So I just was wondering what campus is doing to increase accessibility for students with physical disabilities, because I know that a lot of form spaces aren’t necessarily possible for those of us with physical disability, and a lot of the actual areas where we’re trying to get to classes are also not. So I’m just curious as to what campus is doing in order to transfer that from.

That’S a very good question. If you can’t manage stairs, you can’t come to the old Maine. That’s the reality. However, it’s an old building. We got a lot of old buildings and no ability to put a metal there in those buildings. But that is something that I wish I had to say. We have plans in place to do all of that. Those buildings where we can do some stuff like drill and places like that, where we can make some changes. So slow process progress, which means that if you want to meet with me, for example, you might not even come.

To the whole thing.

You might say, I need to be with the president, so we meet up in the Red Wing room. So we have to meet someplace else. I would have to accommodate you rather than you accommodating me. But, yes, it is a major issue on that campus. Unfortunately, the forefathers when they built some of the buildings here, did not think about the future. We have Richmond Hall. That’s an old man that we cannot use because the building is not accessible. So it’s a major problem on a campus. But we’re trying to do what we can as we redo some buildings instead of trying to make these rooms more accessible. So thank you for that question.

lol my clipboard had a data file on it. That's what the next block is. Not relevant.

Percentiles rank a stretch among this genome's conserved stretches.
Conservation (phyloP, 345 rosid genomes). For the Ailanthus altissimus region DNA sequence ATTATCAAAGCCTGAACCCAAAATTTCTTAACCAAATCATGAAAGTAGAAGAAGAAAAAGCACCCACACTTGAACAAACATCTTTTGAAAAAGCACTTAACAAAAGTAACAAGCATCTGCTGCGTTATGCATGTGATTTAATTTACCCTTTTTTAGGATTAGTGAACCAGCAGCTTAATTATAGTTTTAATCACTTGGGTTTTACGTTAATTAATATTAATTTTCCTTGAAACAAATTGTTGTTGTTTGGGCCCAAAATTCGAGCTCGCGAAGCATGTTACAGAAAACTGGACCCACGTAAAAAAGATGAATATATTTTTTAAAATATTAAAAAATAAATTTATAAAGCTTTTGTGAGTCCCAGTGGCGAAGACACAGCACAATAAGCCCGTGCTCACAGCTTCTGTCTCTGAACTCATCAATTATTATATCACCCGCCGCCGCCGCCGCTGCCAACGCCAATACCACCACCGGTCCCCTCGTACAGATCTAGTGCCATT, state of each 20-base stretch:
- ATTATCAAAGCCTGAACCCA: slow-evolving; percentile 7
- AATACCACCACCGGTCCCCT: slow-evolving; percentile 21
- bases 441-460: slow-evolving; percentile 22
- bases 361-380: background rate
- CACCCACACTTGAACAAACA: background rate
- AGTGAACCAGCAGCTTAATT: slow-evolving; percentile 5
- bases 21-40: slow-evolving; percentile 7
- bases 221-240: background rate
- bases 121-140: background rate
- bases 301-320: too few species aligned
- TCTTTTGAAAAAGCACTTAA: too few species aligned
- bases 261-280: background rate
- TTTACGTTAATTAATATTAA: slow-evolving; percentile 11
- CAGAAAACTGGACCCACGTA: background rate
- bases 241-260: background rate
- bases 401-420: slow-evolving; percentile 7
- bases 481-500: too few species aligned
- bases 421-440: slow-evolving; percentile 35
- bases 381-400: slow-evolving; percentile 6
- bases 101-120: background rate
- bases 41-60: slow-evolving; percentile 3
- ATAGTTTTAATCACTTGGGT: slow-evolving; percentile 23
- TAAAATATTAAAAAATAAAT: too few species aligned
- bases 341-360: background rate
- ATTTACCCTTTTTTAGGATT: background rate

All right, one more.

I just kind of wanted to hit on the part of mental health and me being a student athlete, we’re 12% more likely to deal with mental health issues. So I kind of wanted to ask you, how are we bridging the gap between the awareness of mental health issues pretty much, and being aware?

That’s another good question. That’s an issue that many campuses are needing to address. We do have mental health services on campus. We do have the virtual mental health services. We’ve got to figure out how do we because the student athletes are over 25% of the student body. But I don’t want to make it seem like the justice student athletes will have this issue. It’s not. But that is an issue that we are always aware of, knowing that we got to pay close attention to that and always look at where are some other ways to place we can put some resources to address a mental health issue for students as part of the NCAA. That’s also part of the agenda for student athletes with each campus at Ncnn.

But experiencing trying to get to those resources, it’s kind of hard to.

I Guess, bring in more staff or how exactly can we get to a point to where it’s easy access to okay.